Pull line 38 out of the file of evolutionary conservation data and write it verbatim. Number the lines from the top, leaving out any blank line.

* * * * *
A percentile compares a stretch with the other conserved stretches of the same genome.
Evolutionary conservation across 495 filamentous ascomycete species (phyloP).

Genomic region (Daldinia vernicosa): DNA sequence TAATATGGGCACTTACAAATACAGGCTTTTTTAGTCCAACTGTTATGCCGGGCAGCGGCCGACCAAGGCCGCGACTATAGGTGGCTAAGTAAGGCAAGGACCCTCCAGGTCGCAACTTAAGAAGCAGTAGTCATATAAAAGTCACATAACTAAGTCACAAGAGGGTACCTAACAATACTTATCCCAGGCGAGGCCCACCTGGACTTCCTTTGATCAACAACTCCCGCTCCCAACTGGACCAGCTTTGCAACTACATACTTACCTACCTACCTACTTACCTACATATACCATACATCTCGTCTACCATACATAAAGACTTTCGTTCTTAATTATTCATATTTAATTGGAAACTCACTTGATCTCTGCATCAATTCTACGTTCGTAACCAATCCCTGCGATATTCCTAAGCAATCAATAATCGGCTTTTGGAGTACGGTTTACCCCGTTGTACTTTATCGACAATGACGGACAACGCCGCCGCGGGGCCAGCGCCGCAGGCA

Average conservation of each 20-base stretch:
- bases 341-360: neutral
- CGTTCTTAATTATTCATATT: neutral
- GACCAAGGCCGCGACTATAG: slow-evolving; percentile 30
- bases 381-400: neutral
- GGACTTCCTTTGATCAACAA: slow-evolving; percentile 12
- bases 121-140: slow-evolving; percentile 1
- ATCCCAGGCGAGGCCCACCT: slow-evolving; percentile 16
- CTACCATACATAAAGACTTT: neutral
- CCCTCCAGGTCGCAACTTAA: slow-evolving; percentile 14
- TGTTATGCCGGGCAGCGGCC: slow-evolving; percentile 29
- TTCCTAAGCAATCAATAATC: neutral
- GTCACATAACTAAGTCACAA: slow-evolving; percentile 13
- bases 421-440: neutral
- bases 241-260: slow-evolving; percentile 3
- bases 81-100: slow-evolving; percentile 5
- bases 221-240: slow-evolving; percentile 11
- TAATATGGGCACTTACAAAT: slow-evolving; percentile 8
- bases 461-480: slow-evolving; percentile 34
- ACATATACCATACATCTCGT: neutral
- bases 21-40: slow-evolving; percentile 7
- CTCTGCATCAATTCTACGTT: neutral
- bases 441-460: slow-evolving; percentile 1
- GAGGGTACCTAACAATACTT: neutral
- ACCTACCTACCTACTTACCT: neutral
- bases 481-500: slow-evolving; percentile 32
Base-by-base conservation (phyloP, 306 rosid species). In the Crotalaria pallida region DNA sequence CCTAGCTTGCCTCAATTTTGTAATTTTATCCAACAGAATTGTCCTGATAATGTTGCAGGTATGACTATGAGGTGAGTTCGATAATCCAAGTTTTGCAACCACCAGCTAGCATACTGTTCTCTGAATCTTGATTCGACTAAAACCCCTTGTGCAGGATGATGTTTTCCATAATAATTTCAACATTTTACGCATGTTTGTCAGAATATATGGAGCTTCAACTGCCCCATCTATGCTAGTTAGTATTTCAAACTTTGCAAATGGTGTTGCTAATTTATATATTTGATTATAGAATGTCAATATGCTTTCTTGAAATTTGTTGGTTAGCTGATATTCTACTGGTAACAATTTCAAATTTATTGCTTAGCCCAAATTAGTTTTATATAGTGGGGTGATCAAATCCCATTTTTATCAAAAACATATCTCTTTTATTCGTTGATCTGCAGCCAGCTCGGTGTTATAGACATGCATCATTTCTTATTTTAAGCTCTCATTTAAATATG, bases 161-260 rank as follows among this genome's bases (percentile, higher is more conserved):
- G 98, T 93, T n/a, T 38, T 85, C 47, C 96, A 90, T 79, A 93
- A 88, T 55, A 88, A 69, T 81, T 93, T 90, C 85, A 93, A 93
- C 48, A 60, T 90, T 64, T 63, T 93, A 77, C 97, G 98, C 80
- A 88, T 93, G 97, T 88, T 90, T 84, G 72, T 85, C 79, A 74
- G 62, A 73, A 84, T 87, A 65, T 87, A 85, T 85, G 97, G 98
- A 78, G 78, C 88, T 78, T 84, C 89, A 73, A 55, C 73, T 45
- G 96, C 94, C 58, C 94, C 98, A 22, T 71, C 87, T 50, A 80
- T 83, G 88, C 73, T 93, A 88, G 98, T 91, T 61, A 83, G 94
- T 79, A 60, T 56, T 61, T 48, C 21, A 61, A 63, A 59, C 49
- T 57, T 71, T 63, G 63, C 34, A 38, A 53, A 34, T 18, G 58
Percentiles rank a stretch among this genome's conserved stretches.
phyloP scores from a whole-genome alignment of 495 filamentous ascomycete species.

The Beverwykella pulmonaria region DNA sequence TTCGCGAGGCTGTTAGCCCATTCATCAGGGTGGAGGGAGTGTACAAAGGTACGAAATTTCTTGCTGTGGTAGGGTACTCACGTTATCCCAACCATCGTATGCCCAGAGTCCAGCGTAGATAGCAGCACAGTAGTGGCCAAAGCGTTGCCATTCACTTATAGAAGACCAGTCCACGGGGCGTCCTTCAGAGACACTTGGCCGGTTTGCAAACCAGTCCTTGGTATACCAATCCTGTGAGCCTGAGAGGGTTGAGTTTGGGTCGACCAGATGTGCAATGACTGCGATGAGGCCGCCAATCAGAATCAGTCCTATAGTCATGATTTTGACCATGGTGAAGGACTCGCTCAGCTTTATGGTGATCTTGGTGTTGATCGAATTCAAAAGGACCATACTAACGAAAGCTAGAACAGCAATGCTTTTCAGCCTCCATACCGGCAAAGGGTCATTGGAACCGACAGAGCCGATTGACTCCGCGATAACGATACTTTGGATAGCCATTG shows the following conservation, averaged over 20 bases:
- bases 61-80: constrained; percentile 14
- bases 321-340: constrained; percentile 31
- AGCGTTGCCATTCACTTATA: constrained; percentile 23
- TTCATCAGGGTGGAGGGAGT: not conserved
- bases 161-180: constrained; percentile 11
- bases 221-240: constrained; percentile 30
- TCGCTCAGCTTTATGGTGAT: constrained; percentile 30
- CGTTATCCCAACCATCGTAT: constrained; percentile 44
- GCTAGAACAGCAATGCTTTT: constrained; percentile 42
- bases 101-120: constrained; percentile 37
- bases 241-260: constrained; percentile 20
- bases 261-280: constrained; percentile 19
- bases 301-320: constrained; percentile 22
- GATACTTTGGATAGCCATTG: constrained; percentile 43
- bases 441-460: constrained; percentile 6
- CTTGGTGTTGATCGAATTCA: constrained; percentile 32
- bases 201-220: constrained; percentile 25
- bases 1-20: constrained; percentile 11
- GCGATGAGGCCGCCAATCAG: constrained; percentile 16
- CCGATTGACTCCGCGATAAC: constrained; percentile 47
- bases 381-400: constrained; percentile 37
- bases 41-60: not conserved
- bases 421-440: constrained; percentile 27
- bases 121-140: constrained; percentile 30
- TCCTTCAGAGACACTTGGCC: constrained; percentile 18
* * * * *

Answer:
- T 83, G 88, C 73, T 93, A 88, G 98, T 91, T 61, A 83, G 94